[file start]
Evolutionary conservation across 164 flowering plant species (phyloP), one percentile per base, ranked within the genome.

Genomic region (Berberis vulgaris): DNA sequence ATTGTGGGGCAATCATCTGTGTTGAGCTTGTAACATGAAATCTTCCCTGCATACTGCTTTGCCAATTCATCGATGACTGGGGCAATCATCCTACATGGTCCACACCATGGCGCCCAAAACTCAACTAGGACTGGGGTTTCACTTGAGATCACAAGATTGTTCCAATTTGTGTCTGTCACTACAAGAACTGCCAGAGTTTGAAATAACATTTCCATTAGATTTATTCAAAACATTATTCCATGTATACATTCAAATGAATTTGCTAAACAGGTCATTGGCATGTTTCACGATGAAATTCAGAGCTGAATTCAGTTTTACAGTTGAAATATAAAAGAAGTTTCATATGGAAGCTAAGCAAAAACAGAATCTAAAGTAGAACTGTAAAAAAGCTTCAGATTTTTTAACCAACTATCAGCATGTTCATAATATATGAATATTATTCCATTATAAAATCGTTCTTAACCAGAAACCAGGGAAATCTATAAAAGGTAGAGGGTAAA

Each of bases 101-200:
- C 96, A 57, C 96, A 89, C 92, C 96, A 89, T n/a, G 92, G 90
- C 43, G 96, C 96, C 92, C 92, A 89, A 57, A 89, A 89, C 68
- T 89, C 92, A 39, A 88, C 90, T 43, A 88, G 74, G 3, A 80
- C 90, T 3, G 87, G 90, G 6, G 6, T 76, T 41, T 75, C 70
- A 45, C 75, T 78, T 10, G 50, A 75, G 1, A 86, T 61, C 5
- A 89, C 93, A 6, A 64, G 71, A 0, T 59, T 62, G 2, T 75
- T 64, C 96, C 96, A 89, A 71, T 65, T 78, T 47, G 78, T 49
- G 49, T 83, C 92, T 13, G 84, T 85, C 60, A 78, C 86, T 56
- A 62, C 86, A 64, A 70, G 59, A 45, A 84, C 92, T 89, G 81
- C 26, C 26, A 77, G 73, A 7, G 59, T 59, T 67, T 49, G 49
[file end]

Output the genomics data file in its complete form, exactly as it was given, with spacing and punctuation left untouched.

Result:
Evolutionary conservation across 164 flowering plant species (phyloP), one percentile per base, ranked within the genome.

Genomic region (Berberis vulgaris): DNA sequence ATTGTGGGGCAATCATCTGTGTTGAGCTTGTAACATGAAATCTTCCCTGCATACTGCTTTGCCAATTCATCGATGACTGGGGCAATCATCCTACATGGTCCACACCATGGCGCCCAAAACTCAACTAGGACTGGGGTTTCACTTGAGATCACAAGATTGTTCCAATTTGTGTCTGTCACTACAAGAACTGCCAGAGTTTGAAATAACATTTCCATTAGATTTATTCAAAACATTATTCCATGTATACATTCAAATGAATTTGCTAAACAGGTCATTGGCATGTTTCACGATGAAATTCAGAGCTGAATTCAGTTTTACAGTTGAAATATAAAAGAAGTTTCATATGGAAGCTAAGCAAAAACAGAATCTAAAGTAGAACTGTAAAAAAGCTTCAGATTTTTTAACCAACTATCAGCATGTTCATAATATATGAATATTATTCCATTATAAAATCGTTCTTAACCAGAAACCAGGGAAATCTATAAAAGGTAGAGGGTAAA

Each of bases 101-200:
- C 96, A 57, C 96, A 89, C 92, C 96, A 89, T n/a, G 92, G 90
- C 43, G 96, C 96, C 92, C 92, A 89, A 57, A 89, A 89, C 68
- T 89, C 92, A 39, A 88, C 90, T 43, A 88, G 74, G 3, A 80
- C 90, T 3, G 87, G 90, G 6, G 6, T 76, T 41, T 75, C 70
- A 45, C 75, T 78, T 10, G 50, A 75, G 1, A 86, T 61, C 5
- A 89, C 93, A 6, A 64, G 71, A 0, T 59, T 62, G 2, T 75
- T 64, C 96, C 96, A 89, A 71, T 65, T 78, T 47, G 78, T 49
- G 49, T 83, C 92, T 13, G 84, T 85, C 60, A 78, C 86, T 56
- A 62, C 86, A 64, A 70, G 59, A 45, A 84, C 92, T 89, G 81
- C 26, C 26, A 77, G 73, A 7, G 59, T 59, T 67, T 49, G 49